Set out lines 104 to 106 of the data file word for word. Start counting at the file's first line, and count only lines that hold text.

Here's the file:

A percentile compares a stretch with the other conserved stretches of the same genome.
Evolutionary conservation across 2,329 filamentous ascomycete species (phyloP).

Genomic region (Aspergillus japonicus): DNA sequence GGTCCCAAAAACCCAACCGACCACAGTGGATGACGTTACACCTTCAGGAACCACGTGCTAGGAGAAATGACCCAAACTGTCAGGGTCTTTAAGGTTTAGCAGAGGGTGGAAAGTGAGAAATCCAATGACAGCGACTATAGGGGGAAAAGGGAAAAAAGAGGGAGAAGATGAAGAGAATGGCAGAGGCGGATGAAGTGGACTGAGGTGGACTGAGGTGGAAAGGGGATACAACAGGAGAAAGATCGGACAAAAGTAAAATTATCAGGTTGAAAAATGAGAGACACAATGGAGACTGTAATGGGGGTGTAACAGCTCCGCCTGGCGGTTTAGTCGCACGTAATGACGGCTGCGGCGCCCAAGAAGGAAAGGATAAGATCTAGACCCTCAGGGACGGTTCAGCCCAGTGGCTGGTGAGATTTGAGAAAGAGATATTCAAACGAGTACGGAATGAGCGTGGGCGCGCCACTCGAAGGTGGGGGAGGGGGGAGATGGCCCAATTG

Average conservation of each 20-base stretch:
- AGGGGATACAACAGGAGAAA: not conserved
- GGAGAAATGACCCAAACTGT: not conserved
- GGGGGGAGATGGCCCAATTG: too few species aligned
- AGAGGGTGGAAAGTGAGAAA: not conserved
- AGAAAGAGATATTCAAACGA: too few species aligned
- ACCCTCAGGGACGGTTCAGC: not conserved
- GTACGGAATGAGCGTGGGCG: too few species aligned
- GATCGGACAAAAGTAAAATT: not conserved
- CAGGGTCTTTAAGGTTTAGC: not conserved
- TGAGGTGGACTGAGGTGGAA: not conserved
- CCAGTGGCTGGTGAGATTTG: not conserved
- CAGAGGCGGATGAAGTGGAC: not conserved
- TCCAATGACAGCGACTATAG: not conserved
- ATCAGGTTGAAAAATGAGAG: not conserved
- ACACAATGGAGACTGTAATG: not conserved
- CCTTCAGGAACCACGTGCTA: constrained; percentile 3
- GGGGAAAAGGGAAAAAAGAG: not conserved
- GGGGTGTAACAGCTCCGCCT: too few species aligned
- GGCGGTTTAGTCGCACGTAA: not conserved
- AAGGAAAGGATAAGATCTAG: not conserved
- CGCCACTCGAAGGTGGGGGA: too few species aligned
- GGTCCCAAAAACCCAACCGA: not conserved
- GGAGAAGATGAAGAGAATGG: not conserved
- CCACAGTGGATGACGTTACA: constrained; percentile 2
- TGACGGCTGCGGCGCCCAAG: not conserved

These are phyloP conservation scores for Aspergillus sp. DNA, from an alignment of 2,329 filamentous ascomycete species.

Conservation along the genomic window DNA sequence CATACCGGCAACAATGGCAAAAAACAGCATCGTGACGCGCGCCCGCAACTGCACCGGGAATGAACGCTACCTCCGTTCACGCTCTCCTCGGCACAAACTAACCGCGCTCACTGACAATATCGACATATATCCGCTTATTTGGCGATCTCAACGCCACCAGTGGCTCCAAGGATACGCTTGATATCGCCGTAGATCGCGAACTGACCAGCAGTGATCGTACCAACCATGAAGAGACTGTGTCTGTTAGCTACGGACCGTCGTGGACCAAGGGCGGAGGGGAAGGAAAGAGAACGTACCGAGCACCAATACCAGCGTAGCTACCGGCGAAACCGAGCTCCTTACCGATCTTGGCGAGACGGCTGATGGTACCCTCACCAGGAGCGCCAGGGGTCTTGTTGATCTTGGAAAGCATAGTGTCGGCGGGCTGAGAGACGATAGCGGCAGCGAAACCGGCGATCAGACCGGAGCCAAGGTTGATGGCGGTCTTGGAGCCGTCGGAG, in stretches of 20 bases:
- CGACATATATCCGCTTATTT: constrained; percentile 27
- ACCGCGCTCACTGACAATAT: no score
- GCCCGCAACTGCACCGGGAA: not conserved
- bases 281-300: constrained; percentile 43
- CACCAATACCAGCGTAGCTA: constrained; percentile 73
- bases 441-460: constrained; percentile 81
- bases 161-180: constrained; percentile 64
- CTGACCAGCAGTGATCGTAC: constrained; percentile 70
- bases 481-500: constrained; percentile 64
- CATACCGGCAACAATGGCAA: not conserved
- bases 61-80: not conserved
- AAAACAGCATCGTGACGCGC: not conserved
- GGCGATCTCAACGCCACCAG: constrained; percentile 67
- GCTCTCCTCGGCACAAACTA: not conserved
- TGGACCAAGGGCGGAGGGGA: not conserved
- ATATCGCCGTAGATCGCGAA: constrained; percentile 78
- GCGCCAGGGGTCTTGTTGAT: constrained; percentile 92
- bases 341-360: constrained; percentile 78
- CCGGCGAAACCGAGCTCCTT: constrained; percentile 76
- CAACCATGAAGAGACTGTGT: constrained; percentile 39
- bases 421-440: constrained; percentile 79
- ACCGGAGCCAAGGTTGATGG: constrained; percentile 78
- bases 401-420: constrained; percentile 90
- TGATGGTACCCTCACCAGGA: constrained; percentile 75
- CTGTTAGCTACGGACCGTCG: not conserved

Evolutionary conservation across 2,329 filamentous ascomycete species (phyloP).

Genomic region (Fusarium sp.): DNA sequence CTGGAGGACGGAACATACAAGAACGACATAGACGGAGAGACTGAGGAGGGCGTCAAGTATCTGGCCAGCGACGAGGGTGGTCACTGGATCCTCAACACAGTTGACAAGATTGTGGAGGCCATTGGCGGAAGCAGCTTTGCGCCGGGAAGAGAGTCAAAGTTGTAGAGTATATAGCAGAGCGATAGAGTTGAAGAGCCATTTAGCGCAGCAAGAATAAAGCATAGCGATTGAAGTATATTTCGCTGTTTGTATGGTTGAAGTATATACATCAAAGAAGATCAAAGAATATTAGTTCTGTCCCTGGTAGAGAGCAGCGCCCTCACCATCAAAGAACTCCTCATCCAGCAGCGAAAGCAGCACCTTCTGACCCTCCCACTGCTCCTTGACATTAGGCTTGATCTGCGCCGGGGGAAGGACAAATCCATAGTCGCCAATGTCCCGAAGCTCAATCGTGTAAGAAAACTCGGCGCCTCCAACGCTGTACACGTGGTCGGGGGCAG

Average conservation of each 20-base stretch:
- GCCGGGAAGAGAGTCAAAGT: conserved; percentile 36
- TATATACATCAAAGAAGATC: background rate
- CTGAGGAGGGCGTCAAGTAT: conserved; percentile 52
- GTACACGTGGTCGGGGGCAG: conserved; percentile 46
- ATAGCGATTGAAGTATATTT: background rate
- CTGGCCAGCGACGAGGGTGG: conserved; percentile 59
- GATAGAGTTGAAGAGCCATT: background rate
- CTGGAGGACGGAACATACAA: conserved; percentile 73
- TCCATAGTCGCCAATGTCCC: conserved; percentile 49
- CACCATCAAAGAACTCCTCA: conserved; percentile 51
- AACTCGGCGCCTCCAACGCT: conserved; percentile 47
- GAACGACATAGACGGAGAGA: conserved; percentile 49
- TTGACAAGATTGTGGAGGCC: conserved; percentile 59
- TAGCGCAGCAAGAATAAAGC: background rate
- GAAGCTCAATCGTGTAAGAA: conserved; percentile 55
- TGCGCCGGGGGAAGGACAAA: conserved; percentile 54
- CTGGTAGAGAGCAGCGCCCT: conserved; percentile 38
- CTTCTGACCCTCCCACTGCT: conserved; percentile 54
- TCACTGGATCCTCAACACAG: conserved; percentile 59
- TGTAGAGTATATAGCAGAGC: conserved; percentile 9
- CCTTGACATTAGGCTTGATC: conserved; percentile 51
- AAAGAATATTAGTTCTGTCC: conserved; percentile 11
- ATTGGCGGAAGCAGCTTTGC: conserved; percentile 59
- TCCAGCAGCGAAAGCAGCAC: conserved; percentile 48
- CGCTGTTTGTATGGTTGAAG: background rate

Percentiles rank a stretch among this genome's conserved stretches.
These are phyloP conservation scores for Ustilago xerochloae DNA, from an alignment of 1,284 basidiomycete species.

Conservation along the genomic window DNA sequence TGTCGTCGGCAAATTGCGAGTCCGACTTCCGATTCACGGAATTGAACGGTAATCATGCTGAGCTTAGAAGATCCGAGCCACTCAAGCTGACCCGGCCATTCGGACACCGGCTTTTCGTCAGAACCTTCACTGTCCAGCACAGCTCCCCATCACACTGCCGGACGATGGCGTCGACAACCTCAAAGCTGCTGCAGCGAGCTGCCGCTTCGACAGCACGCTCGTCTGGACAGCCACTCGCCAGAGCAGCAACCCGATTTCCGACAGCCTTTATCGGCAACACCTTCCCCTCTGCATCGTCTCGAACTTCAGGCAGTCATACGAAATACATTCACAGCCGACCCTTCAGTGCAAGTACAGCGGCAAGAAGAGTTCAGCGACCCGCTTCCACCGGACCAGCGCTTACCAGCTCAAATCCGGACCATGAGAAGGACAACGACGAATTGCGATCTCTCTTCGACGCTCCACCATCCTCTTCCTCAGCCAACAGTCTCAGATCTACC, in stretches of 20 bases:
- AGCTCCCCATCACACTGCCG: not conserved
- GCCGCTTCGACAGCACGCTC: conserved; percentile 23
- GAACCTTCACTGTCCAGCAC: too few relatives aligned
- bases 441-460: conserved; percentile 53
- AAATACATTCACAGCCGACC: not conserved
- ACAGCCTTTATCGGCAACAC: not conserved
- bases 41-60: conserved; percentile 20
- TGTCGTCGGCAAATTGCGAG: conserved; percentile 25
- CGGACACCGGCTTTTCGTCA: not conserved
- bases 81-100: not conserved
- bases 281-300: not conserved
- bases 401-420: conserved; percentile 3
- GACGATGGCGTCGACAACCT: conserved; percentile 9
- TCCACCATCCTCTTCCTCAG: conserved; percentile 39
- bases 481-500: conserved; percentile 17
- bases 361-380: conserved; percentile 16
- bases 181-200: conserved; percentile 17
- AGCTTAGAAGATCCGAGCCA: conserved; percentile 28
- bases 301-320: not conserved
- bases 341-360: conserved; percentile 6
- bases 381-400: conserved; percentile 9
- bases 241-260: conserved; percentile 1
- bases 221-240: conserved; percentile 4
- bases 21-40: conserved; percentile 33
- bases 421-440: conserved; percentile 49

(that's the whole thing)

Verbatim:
- bases 181-200: conserved; percentile 17
- AGCTTAGAAGATCCGAGCCA: conserved; percentile 28
- bases 301-320: not conserved